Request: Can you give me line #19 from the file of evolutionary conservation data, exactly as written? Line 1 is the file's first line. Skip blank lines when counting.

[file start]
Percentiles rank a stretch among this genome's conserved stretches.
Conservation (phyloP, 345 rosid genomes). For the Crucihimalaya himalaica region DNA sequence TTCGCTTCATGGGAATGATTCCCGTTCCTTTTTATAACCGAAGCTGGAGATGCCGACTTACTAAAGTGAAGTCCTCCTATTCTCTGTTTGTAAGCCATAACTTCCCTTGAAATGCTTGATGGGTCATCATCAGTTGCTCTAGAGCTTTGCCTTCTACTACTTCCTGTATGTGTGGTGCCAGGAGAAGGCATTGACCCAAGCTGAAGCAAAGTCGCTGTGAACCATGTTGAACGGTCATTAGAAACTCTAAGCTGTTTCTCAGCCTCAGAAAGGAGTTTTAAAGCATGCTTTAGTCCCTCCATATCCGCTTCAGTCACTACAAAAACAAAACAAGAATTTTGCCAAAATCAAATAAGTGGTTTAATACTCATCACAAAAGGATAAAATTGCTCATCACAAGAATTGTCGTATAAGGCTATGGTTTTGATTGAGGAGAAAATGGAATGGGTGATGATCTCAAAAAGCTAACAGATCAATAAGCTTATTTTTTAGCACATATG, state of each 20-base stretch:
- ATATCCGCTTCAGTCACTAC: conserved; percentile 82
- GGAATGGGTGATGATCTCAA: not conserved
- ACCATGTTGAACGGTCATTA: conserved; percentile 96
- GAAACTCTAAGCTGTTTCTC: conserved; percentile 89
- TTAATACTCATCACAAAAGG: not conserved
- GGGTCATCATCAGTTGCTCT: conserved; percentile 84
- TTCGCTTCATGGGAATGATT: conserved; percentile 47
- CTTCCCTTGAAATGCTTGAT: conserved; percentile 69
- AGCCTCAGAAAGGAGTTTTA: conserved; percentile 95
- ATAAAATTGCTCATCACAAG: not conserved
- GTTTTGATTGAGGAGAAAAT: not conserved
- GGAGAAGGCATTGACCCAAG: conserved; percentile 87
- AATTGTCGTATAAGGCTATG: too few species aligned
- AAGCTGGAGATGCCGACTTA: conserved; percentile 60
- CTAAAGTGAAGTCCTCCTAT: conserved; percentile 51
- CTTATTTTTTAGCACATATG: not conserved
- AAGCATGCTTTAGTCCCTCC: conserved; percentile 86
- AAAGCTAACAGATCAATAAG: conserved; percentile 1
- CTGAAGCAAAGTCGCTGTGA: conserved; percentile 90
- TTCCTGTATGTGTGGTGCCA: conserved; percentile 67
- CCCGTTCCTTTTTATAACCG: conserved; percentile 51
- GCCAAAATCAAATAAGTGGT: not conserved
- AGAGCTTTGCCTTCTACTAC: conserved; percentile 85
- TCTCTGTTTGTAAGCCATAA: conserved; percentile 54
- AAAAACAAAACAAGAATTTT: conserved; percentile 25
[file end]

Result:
- AAGCATGCTTTAGTCCCTCC: conserved; percentile 86